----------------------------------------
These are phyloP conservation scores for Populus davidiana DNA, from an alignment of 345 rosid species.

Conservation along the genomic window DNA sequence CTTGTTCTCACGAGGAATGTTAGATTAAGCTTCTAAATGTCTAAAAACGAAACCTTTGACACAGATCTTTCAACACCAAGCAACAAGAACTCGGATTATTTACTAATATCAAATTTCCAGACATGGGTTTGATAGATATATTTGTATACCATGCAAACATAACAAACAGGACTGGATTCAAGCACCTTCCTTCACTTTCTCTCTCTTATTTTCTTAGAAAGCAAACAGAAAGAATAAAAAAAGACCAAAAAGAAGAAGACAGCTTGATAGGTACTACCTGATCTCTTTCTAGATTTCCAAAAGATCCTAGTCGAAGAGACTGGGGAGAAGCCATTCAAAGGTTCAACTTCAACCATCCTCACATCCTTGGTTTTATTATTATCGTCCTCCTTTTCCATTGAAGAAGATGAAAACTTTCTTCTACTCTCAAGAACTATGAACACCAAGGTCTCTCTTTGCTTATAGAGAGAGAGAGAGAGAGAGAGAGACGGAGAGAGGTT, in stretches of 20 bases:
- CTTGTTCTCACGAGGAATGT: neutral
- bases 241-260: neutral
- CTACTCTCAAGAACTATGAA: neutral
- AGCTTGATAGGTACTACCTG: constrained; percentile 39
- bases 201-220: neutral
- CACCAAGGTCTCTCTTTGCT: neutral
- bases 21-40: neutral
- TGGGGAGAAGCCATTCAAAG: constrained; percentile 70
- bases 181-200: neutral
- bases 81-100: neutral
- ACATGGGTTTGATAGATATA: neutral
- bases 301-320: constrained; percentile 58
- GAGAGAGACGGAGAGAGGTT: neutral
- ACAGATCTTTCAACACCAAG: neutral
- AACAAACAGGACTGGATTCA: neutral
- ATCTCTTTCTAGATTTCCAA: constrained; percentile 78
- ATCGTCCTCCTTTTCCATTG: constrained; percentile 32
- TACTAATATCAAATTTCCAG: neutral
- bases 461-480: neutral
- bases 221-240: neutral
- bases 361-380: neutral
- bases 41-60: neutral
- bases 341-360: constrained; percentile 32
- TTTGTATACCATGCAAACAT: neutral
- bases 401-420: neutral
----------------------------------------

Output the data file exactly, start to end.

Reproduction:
These are phyloP conservation scores for Populus davidiana DNA, from an alignment of 345 rosid species.

Conservation along the genomic window DNA sequence CTTGTTCTCACGAGGAATGTTAGATTAAGCTTCTAAATGTCTAAAAACGAAACCTTTGACACAGATCTTTCAACACCAAGCAACAAGAACTCGGATTATTTACTAATATCAAATTTCCAGACATGGGTTTGATAGATATATTTGTATACCATGCAAACATAACAAACAGGACTGGATTCAAGCACCTTCCTTCACTTTCTCTCTCTTATTTTCTTAGAAAGCAAACAGAAAGAATAAAAAAAGACCAAAAAGAAGAAGACAGCTTGATAGGTACTACCTGATCTCTTTCTAGATTTCCAAAAGATCCTAGTCGAAGAGACTGGGGAGAAGCCATTCAAAGGTTCAACTTCAACCATCCTCACATCCTTGGTTTTATTATTATCGTCCTCCTTTTCCATTGAAGAAGATGAAAACTTTCTTCTACTCTCAAGAACTATGAACACCAAGGTCTCTCTTTGCTTATAGAGAGAGAGAGAGAGAGAGAGAGACGGAGAGAGGTT, in stretches of 20 bases:
- CTTGTTCTCACGAGGAATGT: neutral
- bases 241-260: neutral
- CTACTCTCAAGAACTATGAA: neutral
- AGCTTGATAGGTACTACCTG: constrained; percentile 39
- bases 201-220: neutral
- CACCAAGGTCTCTCTTTGCT: neutral
- bases 21-40: neutral
- TGGGGAGAAGCCATTCAAAG: constrained; percentile 70
- bases 181-200: neutral
- bases 81-100: neutral
- ACATGGGTTTGATAGATATA: neutral
- bases 301-320: constrained; percentile 58
- GAGAGAGACGGAGAGAGGTT: neutral
- ACAGATCTTTCAACACCAAG: neutral
- AACAAACAGGACTGGATTCA: neutral
- ATCTCTTTCTAGATTTCCAA: constrained; percentile 78
- ATCGTCCTCCTTTTCCATTG: constrained; percentile 32
- TACTAATATCAAATTTCCAG: neutral
- bases 461-480: neutral
- bases 221-240: neutral
- bases 361-380: neutral
- bases 41-60: neutral
- bases 341-360: constrained; percentile 32
- TTTGTATACCATGCAAACAT: neutral
- bases 401-420: neutral